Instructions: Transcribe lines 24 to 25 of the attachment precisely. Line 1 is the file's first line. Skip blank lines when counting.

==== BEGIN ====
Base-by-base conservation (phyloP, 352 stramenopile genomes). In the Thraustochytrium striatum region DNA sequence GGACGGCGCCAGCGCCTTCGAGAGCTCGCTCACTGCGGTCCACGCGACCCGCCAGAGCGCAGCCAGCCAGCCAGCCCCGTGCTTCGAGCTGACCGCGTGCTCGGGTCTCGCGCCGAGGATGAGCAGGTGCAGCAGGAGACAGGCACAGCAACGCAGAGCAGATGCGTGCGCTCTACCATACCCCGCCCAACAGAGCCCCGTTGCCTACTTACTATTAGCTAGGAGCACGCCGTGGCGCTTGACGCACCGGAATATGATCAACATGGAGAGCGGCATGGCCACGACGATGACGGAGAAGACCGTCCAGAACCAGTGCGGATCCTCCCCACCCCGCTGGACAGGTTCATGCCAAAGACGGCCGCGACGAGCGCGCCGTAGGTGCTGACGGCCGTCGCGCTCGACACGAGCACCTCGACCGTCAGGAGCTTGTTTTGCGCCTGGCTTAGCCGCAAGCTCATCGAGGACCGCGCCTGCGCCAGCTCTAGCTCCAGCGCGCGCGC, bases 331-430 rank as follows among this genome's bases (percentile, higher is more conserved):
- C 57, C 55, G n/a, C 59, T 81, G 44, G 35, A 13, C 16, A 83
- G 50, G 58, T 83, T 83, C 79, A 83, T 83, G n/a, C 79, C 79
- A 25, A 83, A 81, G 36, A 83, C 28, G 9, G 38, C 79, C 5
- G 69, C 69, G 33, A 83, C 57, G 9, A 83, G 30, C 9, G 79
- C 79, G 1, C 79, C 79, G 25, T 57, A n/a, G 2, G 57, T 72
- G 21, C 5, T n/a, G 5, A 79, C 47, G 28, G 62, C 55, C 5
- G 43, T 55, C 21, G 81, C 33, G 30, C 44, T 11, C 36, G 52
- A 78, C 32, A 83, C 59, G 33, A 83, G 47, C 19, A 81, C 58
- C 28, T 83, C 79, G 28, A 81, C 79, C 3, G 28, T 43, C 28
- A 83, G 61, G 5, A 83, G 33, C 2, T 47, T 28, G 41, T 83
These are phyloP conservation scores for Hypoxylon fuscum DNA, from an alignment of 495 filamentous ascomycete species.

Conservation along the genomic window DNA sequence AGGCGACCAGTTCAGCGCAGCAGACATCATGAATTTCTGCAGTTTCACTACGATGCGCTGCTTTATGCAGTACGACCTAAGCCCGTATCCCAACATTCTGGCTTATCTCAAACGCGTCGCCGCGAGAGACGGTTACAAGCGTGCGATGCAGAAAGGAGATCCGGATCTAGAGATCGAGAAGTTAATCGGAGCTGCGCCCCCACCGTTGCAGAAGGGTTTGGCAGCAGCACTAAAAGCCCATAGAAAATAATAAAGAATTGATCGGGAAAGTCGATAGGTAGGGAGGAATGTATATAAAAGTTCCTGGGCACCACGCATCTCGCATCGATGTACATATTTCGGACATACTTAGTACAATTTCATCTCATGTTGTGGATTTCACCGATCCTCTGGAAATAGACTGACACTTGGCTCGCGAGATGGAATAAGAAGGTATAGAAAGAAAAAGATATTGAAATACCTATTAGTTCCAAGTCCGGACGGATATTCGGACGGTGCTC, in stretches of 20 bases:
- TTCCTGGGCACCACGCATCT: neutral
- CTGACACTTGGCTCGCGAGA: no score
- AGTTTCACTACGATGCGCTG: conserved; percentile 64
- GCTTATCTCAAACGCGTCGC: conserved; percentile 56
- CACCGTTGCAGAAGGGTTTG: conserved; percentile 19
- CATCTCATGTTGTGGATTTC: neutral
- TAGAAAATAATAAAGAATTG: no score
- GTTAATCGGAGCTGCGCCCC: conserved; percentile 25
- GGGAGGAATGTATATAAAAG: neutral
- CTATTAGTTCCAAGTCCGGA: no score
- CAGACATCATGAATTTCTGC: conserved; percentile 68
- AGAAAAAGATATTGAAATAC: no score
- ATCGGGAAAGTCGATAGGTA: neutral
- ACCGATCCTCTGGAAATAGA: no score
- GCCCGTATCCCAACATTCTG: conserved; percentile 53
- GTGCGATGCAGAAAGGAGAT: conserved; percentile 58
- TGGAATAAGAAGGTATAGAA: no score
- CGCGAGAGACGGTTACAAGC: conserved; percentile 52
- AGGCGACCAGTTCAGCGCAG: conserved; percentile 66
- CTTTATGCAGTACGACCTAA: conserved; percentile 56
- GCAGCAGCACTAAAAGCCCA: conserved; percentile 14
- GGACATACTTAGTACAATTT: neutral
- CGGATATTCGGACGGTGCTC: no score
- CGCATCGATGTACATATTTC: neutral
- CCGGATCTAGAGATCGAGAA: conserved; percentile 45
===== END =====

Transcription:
- CAGACATCATGAATTTCTGC: conserved; percentile 68
- AGAAAAAGATATTGAAATAC: no score